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Old 17th Nov 2015, 17:10
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Mary M,
The old man told me that story too! Though I think it was in a powered a/c.

When TOM asked the other pilot what he thought about the incident, he replied that he thought they were a 'bit' low, but didn't want to ask a senior officer if he knew what he was doing..... ( Father was an FO at the time)
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Old 18th Nov 2015, 03:21
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I used to fly with a gent (his day job was in the right seat of a HP Herald ex EGMC for British Air Ferries) whose favourite party trick was buzzing around the coast in a C152 at 100' AMSL or thereabouts, waving at the fishing boats.

However, as soon as he established himself straight and level, he'd dial in a bit of nose-up trim, so that a certain amount of forward pressure was needed to stay there. The thinking being that if he momentarily lost attention for any reason, the aircraft would tend to climb away from trouble rather than the opposite.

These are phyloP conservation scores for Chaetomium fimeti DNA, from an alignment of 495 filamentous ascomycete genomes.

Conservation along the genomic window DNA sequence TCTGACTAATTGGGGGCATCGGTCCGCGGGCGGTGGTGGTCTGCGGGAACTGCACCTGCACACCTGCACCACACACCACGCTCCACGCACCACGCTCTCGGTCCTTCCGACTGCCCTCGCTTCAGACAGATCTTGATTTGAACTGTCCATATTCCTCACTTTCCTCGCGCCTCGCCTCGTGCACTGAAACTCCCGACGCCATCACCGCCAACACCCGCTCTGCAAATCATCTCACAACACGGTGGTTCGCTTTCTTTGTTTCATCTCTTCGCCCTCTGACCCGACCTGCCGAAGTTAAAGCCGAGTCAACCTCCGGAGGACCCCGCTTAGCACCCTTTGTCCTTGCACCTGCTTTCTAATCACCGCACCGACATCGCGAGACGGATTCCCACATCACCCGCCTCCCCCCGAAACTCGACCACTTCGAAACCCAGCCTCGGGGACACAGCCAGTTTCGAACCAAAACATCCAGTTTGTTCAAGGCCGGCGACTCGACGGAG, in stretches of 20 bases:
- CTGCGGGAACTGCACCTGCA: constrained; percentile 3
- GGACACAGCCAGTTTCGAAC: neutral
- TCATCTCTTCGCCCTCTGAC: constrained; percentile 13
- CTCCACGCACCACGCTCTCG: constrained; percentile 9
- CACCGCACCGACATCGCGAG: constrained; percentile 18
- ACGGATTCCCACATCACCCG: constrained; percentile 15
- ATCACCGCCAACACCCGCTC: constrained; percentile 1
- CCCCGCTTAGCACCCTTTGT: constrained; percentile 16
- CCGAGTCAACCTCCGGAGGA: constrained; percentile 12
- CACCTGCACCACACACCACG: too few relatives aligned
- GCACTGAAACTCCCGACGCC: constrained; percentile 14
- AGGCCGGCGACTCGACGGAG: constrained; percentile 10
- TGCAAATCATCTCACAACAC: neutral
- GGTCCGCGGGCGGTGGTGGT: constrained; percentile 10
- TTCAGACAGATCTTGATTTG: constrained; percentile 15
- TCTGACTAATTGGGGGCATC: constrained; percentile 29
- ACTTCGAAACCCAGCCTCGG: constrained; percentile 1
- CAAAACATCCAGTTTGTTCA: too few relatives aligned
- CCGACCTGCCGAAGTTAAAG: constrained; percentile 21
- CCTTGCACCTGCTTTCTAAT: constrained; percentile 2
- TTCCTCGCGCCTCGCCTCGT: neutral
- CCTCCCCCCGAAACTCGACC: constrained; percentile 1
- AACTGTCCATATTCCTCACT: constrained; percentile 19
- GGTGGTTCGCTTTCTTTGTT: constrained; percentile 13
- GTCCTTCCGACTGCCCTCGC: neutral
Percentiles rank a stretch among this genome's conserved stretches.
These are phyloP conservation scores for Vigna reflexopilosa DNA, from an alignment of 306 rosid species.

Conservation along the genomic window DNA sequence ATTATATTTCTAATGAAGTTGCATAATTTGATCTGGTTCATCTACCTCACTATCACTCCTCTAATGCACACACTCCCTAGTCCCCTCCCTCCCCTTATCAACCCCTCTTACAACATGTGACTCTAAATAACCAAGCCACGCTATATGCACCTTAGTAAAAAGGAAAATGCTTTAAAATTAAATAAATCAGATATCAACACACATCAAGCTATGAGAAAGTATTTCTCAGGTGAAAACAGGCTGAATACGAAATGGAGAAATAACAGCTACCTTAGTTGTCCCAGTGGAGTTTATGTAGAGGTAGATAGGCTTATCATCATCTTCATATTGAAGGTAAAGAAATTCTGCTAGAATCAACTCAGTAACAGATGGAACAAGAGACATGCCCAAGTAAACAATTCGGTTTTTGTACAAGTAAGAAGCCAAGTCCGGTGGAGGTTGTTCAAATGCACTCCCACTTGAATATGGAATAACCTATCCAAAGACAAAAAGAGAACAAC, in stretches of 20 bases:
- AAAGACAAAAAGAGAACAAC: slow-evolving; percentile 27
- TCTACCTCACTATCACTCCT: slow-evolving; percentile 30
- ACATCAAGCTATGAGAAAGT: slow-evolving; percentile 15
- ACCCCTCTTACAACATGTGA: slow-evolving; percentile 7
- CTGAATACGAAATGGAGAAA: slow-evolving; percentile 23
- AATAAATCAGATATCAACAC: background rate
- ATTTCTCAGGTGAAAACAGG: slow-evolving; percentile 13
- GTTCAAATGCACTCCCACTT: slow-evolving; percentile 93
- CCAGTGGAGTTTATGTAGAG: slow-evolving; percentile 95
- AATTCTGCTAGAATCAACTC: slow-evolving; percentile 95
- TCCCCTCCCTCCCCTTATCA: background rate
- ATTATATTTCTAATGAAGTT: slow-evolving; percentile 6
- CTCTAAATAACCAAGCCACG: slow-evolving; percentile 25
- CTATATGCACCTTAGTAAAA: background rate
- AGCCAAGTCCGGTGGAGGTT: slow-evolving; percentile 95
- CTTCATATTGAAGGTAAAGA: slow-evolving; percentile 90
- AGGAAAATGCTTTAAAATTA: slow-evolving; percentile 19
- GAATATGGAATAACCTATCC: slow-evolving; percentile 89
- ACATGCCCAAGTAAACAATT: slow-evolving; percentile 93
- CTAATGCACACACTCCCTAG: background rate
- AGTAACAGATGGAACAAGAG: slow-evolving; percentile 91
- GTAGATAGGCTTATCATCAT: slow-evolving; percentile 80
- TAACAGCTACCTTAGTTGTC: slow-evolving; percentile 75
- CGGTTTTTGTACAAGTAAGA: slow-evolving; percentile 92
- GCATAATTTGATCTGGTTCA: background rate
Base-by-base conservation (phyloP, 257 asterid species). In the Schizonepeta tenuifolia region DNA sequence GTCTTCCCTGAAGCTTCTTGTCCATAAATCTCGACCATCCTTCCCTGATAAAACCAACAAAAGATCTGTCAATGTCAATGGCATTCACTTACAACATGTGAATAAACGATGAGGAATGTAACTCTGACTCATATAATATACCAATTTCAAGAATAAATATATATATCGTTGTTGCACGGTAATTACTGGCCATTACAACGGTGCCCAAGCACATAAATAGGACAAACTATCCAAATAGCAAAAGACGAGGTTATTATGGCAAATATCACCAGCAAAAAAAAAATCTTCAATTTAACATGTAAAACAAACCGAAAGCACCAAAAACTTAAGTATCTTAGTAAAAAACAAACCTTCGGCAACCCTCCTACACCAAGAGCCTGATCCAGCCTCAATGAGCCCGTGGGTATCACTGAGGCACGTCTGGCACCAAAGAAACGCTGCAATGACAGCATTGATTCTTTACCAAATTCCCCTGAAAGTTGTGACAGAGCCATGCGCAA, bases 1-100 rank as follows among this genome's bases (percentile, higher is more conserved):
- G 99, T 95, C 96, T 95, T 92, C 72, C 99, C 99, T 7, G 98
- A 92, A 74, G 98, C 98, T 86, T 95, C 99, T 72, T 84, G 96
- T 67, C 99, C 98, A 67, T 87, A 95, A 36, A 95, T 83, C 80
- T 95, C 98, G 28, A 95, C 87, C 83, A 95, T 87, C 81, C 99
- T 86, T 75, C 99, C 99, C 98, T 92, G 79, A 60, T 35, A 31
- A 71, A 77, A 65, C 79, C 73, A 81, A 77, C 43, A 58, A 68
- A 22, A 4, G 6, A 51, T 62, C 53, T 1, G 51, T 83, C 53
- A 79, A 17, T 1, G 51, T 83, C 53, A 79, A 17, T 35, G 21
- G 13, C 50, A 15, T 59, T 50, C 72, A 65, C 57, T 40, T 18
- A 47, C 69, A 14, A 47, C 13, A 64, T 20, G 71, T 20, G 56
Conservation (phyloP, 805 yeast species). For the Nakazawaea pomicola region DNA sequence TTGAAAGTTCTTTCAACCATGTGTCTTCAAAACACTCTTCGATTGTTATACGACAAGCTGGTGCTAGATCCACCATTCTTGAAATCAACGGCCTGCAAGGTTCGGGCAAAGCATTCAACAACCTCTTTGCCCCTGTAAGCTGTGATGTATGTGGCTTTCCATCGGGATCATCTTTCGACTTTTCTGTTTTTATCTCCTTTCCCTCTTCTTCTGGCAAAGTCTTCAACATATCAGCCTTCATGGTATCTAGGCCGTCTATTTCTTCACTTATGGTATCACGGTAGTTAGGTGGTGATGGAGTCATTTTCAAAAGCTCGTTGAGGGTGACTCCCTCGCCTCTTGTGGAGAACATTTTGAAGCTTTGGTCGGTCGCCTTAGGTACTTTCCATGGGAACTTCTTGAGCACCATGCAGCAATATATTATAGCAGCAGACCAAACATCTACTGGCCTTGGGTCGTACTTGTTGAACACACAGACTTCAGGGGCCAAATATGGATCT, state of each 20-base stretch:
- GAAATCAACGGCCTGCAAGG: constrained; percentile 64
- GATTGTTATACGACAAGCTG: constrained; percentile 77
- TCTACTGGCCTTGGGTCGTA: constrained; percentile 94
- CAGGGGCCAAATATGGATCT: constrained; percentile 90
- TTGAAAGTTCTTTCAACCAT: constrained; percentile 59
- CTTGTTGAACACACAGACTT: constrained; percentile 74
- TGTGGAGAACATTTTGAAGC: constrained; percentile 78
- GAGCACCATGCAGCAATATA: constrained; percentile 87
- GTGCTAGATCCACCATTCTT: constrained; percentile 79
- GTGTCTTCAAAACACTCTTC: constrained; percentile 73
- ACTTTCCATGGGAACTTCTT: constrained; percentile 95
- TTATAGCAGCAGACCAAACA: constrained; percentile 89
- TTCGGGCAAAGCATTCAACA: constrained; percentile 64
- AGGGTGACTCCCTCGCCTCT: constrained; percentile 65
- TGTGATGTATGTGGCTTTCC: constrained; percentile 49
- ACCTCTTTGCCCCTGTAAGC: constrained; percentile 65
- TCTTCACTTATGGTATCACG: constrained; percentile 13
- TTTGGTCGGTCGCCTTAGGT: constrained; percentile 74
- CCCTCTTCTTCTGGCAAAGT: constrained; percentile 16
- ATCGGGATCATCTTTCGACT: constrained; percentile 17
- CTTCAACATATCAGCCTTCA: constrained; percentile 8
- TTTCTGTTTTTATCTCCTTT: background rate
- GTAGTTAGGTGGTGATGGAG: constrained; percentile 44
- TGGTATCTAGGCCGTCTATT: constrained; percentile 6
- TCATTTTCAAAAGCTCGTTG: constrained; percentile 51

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Old 23rd Dec 2015, 13:15
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This report shows that even highly experienced and well trained pilots can be a victim of over water CFI"T":

Aviation Investigation Report A13H0002 - Transportation Safety Board of Canada

In particular, sections: 1.17.4, 1.18.7, 1.18.8, 2.3 and 3 are worth a read.
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Old 24th Dec 2015, 02:24